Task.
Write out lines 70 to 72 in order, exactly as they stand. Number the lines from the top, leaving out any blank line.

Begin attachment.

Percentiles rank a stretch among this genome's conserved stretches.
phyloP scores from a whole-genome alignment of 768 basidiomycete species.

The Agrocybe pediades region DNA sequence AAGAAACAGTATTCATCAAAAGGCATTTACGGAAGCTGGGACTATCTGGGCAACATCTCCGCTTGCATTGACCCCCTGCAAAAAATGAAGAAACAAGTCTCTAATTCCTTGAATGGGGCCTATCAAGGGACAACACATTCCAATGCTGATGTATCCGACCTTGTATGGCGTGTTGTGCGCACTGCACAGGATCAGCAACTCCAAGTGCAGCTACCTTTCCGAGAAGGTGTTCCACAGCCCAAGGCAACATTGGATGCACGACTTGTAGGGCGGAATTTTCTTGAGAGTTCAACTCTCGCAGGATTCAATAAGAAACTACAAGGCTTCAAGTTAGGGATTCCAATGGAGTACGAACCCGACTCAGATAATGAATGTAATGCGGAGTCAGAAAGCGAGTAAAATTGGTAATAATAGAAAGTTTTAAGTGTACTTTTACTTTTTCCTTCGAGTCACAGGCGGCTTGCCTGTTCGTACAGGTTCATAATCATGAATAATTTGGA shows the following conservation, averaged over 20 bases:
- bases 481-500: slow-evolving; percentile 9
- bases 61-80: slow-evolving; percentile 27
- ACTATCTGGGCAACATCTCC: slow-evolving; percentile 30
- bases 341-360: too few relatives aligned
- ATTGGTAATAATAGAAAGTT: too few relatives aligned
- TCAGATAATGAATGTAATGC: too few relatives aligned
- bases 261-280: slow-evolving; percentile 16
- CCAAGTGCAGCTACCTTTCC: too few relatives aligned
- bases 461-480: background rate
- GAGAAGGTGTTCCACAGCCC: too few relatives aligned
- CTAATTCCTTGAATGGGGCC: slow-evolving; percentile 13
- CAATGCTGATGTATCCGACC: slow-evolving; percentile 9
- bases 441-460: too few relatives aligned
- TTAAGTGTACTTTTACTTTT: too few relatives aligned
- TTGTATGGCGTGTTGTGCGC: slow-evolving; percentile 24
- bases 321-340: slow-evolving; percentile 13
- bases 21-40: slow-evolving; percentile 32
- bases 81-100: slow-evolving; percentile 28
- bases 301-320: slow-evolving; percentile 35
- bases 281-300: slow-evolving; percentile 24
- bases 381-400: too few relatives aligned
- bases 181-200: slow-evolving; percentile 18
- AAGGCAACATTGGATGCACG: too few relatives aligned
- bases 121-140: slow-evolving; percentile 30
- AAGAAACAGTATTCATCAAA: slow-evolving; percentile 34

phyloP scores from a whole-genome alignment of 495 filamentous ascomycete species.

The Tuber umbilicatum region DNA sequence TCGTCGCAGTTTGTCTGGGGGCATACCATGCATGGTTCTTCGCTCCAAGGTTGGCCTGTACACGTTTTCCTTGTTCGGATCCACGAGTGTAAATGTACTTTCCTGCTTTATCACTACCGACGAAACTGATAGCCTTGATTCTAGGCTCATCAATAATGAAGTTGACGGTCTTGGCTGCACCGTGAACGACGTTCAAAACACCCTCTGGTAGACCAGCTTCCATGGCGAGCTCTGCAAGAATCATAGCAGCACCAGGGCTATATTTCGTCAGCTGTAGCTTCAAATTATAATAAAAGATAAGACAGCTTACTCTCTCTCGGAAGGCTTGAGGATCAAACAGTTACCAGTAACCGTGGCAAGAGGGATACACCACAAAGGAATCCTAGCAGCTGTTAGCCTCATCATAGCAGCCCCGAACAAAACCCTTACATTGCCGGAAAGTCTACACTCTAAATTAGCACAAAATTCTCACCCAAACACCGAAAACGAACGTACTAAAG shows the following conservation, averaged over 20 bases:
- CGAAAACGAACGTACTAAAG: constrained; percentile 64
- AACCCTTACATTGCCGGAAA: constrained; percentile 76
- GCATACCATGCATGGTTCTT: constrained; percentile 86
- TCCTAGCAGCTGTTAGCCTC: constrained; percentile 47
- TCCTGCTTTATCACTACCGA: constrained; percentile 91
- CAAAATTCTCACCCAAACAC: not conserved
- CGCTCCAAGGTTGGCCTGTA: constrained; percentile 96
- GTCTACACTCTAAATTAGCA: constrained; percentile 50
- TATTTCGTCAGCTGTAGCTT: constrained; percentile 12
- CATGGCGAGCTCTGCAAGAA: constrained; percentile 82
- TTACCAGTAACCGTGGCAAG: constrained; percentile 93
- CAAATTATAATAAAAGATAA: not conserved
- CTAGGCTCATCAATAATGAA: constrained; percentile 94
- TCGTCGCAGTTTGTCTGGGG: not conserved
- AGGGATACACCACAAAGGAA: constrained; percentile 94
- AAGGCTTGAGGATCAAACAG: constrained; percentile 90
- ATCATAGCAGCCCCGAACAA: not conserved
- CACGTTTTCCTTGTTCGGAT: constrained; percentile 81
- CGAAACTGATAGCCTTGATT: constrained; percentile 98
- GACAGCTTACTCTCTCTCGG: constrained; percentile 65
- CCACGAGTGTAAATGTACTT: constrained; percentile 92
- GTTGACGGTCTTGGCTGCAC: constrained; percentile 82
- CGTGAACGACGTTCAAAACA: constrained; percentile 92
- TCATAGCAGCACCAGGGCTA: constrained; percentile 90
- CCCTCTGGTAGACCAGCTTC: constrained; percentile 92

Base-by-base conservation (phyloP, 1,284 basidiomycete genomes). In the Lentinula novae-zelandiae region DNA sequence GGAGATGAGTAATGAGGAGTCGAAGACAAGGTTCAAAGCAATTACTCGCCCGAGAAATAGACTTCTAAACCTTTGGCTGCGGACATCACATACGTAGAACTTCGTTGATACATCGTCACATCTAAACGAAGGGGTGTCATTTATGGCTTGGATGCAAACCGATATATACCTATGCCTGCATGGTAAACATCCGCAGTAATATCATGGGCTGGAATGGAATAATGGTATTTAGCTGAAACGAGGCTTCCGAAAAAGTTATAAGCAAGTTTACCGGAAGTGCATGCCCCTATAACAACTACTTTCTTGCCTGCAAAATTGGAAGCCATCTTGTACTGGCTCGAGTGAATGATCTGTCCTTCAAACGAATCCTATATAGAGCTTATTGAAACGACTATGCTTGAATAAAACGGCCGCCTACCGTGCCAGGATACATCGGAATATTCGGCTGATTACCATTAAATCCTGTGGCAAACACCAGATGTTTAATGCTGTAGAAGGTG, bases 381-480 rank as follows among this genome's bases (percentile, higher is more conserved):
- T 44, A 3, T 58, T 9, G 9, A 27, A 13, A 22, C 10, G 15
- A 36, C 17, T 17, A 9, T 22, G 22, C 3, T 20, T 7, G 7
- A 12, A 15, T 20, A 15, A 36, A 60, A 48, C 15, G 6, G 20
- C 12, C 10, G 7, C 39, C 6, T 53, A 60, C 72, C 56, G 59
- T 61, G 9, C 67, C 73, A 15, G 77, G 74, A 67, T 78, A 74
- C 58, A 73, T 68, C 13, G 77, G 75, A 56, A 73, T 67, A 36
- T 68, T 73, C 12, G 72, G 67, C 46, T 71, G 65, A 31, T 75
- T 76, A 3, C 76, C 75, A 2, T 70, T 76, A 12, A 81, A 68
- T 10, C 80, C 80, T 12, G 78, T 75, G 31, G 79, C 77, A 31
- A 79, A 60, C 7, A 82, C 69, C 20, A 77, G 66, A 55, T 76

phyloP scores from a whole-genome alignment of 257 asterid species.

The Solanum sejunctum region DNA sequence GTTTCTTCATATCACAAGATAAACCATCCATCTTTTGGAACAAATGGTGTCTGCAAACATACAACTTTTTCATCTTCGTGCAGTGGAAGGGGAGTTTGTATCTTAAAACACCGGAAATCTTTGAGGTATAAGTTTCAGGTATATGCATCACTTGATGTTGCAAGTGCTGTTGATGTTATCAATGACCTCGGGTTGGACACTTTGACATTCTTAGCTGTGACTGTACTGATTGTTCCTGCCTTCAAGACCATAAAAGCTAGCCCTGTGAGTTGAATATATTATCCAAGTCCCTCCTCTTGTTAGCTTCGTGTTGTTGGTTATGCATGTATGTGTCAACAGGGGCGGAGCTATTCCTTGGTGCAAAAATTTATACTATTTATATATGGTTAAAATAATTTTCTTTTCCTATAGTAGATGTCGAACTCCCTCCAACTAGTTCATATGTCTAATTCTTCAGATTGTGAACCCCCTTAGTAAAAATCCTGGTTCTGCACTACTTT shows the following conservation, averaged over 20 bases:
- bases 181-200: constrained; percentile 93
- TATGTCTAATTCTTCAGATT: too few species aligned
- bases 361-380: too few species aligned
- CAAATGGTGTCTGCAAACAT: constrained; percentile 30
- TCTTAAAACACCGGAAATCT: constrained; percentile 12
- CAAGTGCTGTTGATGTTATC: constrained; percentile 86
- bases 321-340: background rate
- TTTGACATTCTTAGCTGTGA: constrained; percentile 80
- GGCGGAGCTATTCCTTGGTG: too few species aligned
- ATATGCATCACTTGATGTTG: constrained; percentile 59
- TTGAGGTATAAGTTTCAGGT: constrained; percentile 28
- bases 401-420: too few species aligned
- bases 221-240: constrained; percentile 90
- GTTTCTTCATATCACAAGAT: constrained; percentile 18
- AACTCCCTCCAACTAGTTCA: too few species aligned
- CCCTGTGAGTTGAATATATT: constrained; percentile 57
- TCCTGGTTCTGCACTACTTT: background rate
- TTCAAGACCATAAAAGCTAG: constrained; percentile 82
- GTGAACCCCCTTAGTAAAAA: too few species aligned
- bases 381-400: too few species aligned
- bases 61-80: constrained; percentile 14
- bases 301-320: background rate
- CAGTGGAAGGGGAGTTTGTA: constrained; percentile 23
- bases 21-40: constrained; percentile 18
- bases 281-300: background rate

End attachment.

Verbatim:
- TATGTCTAATTCTTCAGATT: too few species aligned
- bases 361-380: too few species aligned
- CAAATGGTGTCTGCAAACAT: constrained; percentile 30